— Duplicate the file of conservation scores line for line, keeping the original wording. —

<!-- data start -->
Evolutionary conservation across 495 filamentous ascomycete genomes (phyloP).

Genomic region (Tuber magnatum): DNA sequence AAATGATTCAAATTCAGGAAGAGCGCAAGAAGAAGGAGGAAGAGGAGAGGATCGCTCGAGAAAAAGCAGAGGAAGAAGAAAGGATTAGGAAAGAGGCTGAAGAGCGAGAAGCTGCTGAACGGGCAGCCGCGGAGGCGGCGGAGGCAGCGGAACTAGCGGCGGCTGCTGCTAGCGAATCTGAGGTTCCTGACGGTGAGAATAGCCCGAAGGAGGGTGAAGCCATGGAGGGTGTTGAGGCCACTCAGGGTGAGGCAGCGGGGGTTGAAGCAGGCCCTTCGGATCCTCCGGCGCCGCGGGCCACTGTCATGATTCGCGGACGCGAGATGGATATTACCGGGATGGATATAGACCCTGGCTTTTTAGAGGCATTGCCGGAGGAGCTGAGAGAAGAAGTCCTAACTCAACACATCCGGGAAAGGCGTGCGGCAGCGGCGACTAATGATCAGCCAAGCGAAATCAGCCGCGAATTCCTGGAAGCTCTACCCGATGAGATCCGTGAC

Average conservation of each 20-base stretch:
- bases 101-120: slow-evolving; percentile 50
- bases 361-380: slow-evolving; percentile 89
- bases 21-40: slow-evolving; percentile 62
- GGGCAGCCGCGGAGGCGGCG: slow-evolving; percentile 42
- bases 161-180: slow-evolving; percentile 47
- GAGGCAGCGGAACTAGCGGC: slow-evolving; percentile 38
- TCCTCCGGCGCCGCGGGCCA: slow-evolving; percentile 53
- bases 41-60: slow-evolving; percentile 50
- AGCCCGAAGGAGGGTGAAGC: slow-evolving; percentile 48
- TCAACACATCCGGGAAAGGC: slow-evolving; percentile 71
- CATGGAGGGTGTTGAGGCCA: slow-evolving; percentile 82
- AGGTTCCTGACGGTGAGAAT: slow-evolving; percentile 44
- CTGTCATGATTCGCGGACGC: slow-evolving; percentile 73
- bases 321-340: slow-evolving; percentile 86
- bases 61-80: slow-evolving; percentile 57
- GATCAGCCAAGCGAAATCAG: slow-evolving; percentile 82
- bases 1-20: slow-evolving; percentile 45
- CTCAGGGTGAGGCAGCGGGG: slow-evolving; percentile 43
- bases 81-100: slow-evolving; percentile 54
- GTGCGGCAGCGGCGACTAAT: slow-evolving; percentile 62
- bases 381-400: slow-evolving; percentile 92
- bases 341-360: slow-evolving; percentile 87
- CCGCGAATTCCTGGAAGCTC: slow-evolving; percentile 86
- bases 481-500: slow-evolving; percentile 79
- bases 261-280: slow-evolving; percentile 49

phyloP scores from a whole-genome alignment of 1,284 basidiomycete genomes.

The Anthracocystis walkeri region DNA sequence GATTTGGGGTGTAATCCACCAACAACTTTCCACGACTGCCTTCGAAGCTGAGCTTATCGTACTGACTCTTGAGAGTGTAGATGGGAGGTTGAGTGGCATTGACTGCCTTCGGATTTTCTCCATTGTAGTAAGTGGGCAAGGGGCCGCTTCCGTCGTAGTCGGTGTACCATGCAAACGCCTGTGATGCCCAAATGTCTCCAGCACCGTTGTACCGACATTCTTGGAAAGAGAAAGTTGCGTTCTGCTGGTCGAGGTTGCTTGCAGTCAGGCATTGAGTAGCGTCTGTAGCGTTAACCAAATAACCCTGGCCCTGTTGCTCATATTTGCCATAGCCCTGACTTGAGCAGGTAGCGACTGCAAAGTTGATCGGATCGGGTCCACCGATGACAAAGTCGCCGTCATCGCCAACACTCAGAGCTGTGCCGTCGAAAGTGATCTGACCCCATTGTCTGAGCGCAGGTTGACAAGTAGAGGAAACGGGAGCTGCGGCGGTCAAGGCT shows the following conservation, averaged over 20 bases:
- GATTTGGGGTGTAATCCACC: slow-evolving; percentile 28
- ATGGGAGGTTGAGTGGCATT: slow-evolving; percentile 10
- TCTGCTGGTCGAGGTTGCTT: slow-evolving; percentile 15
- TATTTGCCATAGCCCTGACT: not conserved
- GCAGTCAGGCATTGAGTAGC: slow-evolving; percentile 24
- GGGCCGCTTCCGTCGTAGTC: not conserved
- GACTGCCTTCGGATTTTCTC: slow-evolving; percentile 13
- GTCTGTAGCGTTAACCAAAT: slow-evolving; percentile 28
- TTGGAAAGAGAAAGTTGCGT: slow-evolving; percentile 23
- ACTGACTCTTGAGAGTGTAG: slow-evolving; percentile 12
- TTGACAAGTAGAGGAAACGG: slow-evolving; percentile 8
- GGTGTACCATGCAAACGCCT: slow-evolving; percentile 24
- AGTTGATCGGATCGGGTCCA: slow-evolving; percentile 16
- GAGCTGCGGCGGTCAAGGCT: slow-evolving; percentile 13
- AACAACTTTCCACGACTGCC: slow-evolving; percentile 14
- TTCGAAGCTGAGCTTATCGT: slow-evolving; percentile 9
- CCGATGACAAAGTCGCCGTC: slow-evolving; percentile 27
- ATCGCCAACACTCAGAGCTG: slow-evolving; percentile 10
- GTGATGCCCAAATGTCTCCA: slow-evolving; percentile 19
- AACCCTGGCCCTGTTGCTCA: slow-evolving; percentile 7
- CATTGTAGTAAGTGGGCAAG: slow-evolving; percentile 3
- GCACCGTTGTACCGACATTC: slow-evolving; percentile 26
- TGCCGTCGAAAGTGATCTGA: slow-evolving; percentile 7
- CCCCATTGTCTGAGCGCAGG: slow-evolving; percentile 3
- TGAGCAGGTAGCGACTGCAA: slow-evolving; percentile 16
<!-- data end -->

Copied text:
Evolutionary conservation across 495 filamentous ascomycete genomes (phyloP).

Genomic region (Tuber magnatum): DNA sequence AAATGATTCAAATTCAGGAAGAGCGCAAGAAGAAGGAGGAAGAGGAGAGGATCGCTCGAGAAAAAGCAGAGGAAGAAGAAAGGATTAGGAAAGAGGCTGAAGAGCGAGAAGCTGCTGAACGGGCAGCCGCGGAGGCGGCGGAGGCAGCGGAACTAGCGGCGGCTGCTGCTAGCGAATCTGAGGTTCCTGACGGTGAGAATAGCCCGAAGGAGGGTGAAGCCATGGAGGGTGTTGAGGCCACTCAGGGTGAGGCAGCGGGGGTTGAAGCAGGCCCTTCGGATCCTCCGGCGCCGCGGGCCACTGTCATGATTCGCGGACGCGAGATGGATATTACCGGGATGGATATAGACCCTGGCTTTTTAGAGGCATTGCCGGAGGAGCTGAGAGAAGAAGTCCTAACTCAACACATCCGGGAAAGGCGTGCGGCAGCGGCGACTAATGATCAGCCAAGCGAAATCAGCCGCGAATTCCTGGAAGCTCTACCCGATGAGATCCGTGAC

Average conservation of each 20-base stretch:
- bases 101-120: slow-evolving; percentile 50
- bases 361-380: slow-evolving; percentile 89
- bases 21-40: slow-evolving; percentile 62
- GGGCAGCCGCGGAGGCGGCG: slow-evolving; percentile 42
- bases 161-180: slow-evolving; percentile 47
- GAGGCAGCGGAACTAGCGGC: slow-evolving; percentile 38
- TCCTCCGGCGCCGCGGGCCA: slow-evolving; percentile 53
- bases 41-60: slow-evolving; percentile 50
- AGCCCGAAGGAGGGTGAAGC: slow-evolving; percentile 48
- TCAACACATCCGGGAAAGGC: slow-evolving; percentile 71
- CATGGAGGGTGTTGAGGCCA: slow-evolving; percentile 82
- AGGTTCCTGACGGTGAGAAT: slow-evolving; percentile 44
- CTGTCATGATTCGCGGACGC: slow-evolving; percentile 73
- bases 321-340: slow-evolving; percentile 86
- bases 61-80: slow-evolving; percentile 57
- GATCAGCCAAGCGAAATCAG: slow-evolving; percentile 82
- bases 1-20: slow-evolving; percentile 45
- CTCAGGGTGAGGCAGCGGGG: slow-evolving; percentile 43
- bases 81-100: slow-evolving; percentile 54
- GTGCGGCAGCGGCGACTAAT: slow-evolving; percentile 62
- bases 381-400: slow-evolving; percentile 92
- bases 341-360: slow-evolving; percentile 87
- CCGCGAATTCCTGGAAGCTC: slow-evolving; percentile 86
- bases 481-500: slow-evolving; percentile 79
- bases 261-280: slow-evolving; percentile 49

phyloP scores from a whole-genome alignment of 1,284 basidiomycete genomes.

The Anthracocystis walkeri region DNA sequence GATTTGGGGTGTAATCCACCAACAACTTTCCACGACTGCCTTCGAAGCTGAGCTTATCGTACTGACTCTTGAGAGTGTAGATGGGAGGTTGAGTGGCATTGACTGCCTTCGGATTTTCTCCATTGTAGTAAGTGGGCAAGGGGCCGCTTCCGTCGTAGTCGGTGTACCATGCAAACGCCTGTGATGCCCAAATGTCTCCAGCACCGTTGTACCGACATTCTTGGAAAGAGAAAGTTGCGTTCTGCTGGTCGAGGTTGCTTGCAGTCAGGCATTGAGTAGCGTCTGTAGCGTTAACCAAATAACCCTGGCCCTGTTGCTCATATTTGCCATAGCCCTGACTTGAGCAGGTAGCGACTGCAAAGTTGATCGGATCGGGTCCACCGATGACAAAGTCGCCGTCATCGCCAACACTCAGAGCTGTGCCGTCGAAAGTGATCTGACCCCATTGTCTGAGCGCAGGTTGACAAGTAGAGGAAACGGGAGCTGCGGCGGTCAAGGCT shows the following conservation, averaged over 20 bases:
- GATTTGGGGTGTAATCCACC: slow-evolving; percentile 28
- ATGGGAGGTTGAGTGGCATT: slow-evolving; percentile 10
- TCTGCTGGTCGAGGTTGCTT: slow-evolving; percentile 15
- TATTTGCCATAGCCCTGACT: not conserved
- GCAGTCAGGCATTGAGTAGC: slow-evolving; percentile 24
- GGGCCGCTTCCGTCGTAGTC: not conserved
- GACTGCCTTCGGATTTTCTC: slow-evolving; percentile 13
- GTCTGTAGCGTTAACCAAAT: slow-evolving; percentile 28
- TTGGAAAGAGAAAGTTGCGT: slow-evolving; percentile 23
- ACTGACTCTTGAGAGTGTAG: slow-evolving; percentile 12
- TTGACAAGTAGAGGAAACGG: slow-evolving; percentile 8
- GGTGTACCATGCAAACGCCT: slow-evolving; percentile 24
- AGTTGATCGGATCGGGTCCA: slow-evolving; percentile 16
- GAGCTGCGGCGGTCAAGGCT: slow-evolving; percentile 13
- AACAACTTTCCACGACTGCC: slow-evolving; percentile 14
- TTCGAAGCTGAGCTTATCGT: slow-evolving; percentile 9
- CCGATGACAAAGTCGCCGTC: slow-evolving; percentile 27
- ATCGCCAACACTCAGAGCTG: slow-evolving; percentile 10
- GTGATGCCCAAATGTCTCCA: slow-evolving; percentile 19
- AACCCTGGCCCTGTTGCTCA: slow-evolving; percentile 7
- CATTGTAGTAAGTGGGCAAG: slow-evolving; percentile 3
- GCACCGTTGTACCGACATTC: slow-evolving; percentile 26
- TGCCGTCGAAAGTGATCTGA: slow-evolving; percentile 7
- CCCCATTGTCTGAGCGCAGG: slow-evolving; percentile 3
- TGAGCAGGTAGCGACTGCAA: slow-evolving; percentile 16